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Customer Review

5 of 7 people found the following review helpful
4.0 out of 5 stars Another decent Tunng album, 3 Mar. 2010
This review is from: And Then We Saw Land (Audio CD)
I like this band a lot. I first came across them with the release of 'Comments of the Inner Chorus' and saw them live at Glastonbury in 2007 and then again playing with Tinariwen last year. Both times they were truly an excellent live band. I loved 'Comments of the Inner Chorus' - a lot. There next effort, 'Good Arrows', wasn't bad, more up and down than 'Inner Chorus' in my opinion but I still enjoyed it. So I was eager to hear the latest offering. If I had to place it I'd say it's more 'Good Arrows' than 'Inner Chorus' which is a shame but then I guess it would be nigh on impossible to pen another album like 'Inner Chorus'. It's still recognisably a Tunng album. Although the trademark beeps have been pushed further into the background on most tracks whilst on other tracks there is a more determinedly electronica feel than before. I know that seems contradictory but there seems to be separation to some extent of the more explicit electronica elements from the more explicit folkier elements rather than a combination of them (exemplified best perhaps by Sashimi followed by With Whiskey).

The album all told is pretty good though. A difference from before is evident in that the female vocals are now much more up front. I'm not completely convinced by the move to be honest. She has a lovely voice but personally I thought it worked better as a foil to the lead vocals rather than sitting so far forward in the mix. A lot of the change has been forced by original member Sam Genders leaving. The songs and the music are appreciably less dark than on their previous efforts. The taste of Wicker Man which completely permeated 'Inner Chorus' has largely disappeared though it appears again periodically (notably on 'October' perhaps the song on here most similar to the output on 'Inner Chorus'). The one track here I really dislike is 'By Dusk' but that's merely due to the inclusion of guitar solo..... Sorry but I really don't buy guitar solos, there's something so redolent of 70s corporate rock about them - basically if you're not David Gilmour and you're not playing Shine on Crazy Diamond then guitar solos are best avoided.

Overall though I like this. The basic Tunng elements are all there and there's still a core of joyful experimentation which I like and the songwriting is very good as you'd expect. Not quite as good as 'Inner Chorus' but then that would be hard indeed. (7/10)
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Showing 1-3 of 3 posts in this discussion
Initial post: 25 Mar 2010 16:11:12 GMT
song_x says:
Fun, your comment on the guitar solo! Wel I like this one, because it is the only one - and thus I file it under English humour! There may be sme more great guitar solos than the ones you mentioned. Go for Ry Cooder and Chavez Ravine, for example. or some Steve Tibbetts albums! Apart from this, I am totally in love with the music of this band - and they prove that one can produce fantastic songs without being labeled experimental anymore. Would be interesting to hear soemthing from Sam Genders who left the band, a wizard in lyric and song writing! Mike Lidsay did a great job here. Much more thrilling than the overrated Mumford & Sons... hearful, heartfelt with some softly killing songs!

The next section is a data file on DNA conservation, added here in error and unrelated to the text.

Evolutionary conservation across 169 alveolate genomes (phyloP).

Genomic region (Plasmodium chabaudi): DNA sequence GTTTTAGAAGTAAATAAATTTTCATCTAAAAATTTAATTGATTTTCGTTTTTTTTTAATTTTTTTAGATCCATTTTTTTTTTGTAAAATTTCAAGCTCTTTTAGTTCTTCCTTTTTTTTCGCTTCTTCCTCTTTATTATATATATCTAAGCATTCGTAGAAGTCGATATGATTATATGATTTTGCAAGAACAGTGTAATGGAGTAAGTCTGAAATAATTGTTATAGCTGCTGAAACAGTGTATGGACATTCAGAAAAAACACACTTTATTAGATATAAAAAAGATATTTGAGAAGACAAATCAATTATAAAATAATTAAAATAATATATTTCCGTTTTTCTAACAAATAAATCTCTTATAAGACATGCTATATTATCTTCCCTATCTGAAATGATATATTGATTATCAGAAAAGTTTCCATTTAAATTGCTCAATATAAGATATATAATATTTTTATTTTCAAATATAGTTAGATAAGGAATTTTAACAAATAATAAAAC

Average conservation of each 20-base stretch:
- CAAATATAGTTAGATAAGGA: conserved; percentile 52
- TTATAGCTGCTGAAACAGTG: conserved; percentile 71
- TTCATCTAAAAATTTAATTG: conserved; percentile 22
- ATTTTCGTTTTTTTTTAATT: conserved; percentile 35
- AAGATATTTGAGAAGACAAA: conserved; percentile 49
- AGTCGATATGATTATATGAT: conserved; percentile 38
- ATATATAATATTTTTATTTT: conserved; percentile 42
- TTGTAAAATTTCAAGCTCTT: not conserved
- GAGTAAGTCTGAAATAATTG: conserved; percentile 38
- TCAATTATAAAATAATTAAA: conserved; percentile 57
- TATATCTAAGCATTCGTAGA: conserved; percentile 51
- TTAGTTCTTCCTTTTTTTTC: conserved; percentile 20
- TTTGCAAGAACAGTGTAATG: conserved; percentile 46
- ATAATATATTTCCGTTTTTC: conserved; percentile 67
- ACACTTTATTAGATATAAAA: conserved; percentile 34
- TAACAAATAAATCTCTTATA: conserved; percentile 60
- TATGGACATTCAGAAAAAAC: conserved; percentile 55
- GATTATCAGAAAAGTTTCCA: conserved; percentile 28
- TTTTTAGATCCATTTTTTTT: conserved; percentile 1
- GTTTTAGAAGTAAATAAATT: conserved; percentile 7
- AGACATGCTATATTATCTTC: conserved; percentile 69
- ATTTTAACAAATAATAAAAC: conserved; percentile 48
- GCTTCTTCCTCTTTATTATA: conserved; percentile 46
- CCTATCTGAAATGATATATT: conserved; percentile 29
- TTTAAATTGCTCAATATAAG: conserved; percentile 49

In reply to an earlier post on 25 Mar 2010 17:33:03 GMT
Ha yes! Guitar solos can turn into something very cheesy if bands aren't careful! There are other good ones yes. It was a bit of an overstatement, but I remember vividly the music of the mid 70s and beyond - evrything had to have a bl**dy guitar solo! Grrrr! This is a good band - go see them live if you can. Mind I disagree about Mumford and Sons. They are very good! I saw them at a small club about 18 months ago before they got big and they were excellent live.

Posted on 6 Aug 2010 10:25:04 BDT
Dr. Mabuse says:
All reviewing is subjective and each individual reviewer has their own opinions. But why include a bit about guitar solo's? 'By Dusk...' is an instrumental piece which includes guitar. It has no comparison to a 12 min prog rock track which includes a 5 min self indulgent guitar solo! We are not in the 70's, music has evolved, but guitars are still used (thankfully). Pink Floyd/David Gilmour equates to the corporate rock you profess to dislike. I just don't understand what you have written there! You spoilt a good review with your own 'self indulgent guitar solo' whinge.

As for the other commenters remarks about Mumford & Sons being overated. They are not overated. If you don't like them, then don't listen to them. No-one is forcing you. Listen to Steve Tibbetts' soundscapes instead.

Do bands go downhill when they make it big? Or is it a case of 'I saw Mumford & Sons before many had heard of them, aren't I cool'?

Subjectivity, A wonderful thing.
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Location: Kingswinford, England

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